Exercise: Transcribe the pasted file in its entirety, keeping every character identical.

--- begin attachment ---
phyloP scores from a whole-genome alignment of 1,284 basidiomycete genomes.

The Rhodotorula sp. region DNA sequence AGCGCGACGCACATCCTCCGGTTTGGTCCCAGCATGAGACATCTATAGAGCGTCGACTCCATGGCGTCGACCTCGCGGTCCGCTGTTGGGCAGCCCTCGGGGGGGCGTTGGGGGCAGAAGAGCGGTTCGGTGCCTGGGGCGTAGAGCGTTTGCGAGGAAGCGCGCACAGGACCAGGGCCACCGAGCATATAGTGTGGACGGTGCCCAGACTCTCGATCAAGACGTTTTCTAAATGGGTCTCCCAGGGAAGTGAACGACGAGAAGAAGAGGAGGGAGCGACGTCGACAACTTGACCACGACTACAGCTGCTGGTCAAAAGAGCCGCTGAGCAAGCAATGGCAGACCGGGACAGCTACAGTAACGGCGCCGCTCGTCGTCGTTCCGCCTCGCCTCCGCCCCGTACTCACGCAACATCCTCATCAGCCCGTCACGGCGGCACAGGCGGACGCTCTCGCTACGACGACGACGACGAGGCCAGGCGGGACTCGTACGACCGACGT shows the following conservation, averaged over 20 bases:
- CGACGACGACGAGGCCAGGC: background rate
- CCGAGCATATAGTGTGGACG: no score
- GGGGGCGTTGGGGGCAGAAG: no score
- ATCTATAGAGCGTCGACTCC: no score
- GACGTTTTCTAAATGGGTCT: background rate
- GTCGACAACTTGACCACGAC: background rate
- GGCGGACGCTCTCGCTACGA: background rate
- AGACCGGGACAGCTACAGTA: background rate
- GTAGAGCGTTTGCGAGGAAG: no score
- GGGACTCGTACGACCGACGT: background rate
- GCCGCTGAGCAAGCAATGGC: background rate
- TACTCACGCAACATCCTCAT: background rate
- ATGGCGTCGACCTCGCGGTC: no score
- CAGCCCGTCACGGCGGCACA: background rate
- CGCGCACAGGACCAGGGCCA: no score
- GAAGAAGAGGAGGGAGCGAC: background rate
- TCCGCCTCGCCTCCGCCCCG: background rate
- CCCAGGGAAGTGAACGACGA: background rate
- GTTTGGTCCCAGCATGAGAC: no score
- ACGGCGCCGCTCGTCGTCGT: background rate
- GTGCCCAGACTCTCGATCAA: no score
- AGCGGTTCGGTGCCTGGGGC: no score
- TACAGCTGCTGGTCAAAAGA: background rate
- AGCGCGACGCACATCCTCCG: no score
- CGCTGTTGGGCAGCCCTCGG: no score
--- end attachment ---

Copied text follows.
phyloP scores from a whole-genome alignment of 1,284 basidiomycete genomes.

The Rhodotorula sp. region DNA sequence AGCGCGACGCACATCCTCCGGTTTGGTCCCAGCATGAGACATCTATAGAGCGTCGACTCCATGGCGTCGACCTCGCGGTCCGCTGTTGGGCAGCCCTCGGGGGGGCGTTGGGGGCAGAAGAGCGGTTCGGTGCCTGGGGCGTAGAGCGTTTGCGAGGAAGCGCGCACAGGACCAGGGCCACCGAGCATATAGTGTGGACGGTGCCCAGACTCTCGATCAAGACGTTTTCTAAATGGGTCTCCCAGGGAAGTGAACGACGAGAAGAAGAGGAGGGAGCGACGTCGACAACTTGACCACGACTACAGCTGCTGGTCAAAAGAGCCGCTGAGCAAGCAATGGCAGACCGGGACAGCTACAGTAACGGCGCCGCTCGTCGTCGTTCCGCCTCGCCTCCGCCCCGTACTCACGCAACATCCTCATCAGCCCGTCACGGCGGCACAGGCGGACGCTCTCGCTACGACGACGACGACGAGGCCAGGCGGGACTCGTACGACCGACGT shows the following conservation, averaged over 20 bases:
- CGACGACGACGAGGCCAGGC: background rate
- CCGAGCATATAGTGTGGACG: no score
- GGGGGCGTTGGGGGCAGAAG: no score
- ATCTATAGAGCGTCGACTCC: no score
- GACGTTTTCTAAATGGGTCT: background rate
- GTCGACAACTTGACCACGAC: background rate
- GGCGGACGCTCTCGCTACGA: background rate
- AGACCGGGACAGCTACAGTA: background rate
- GTAGAGCGTTTGCGAGGAAG: no score
- GGGACTCGTACGACCGACGT: background rate
- GCCGCTGAGCAAGCAATGGC: background rate
- TACTCACGCAACATCCTCAT: background rate
- ATGGCGTCGACCTCGCGGTC: no score
- CAGCCCGTCACGGCGGCACA: background rate
- CGCGCACAGGACCAGGGCCA: no score
- GAAGAAGAGGAGGGAGCGAC: background rate
- TCCGCCTCGCCTCCGCCCCG: background rate
- CCCAGGGAAGTGAACGACGA: background rate
- GTTTGGTCCCAGCATGAGAC: no score
- ACGGCGCCGCTCGTCGTCGT: background rate
- GTGCCCAGACTCTCGATCAA: no score
- AGCGGTTCGGTGCCTGGGGC: no score
- TACAGCTGCTGGTCAAAAGA: background rate
- AGCGCGACGCACATCCTCCG: no score
- CGCTGTTGGGCAGCCCTCGG: no score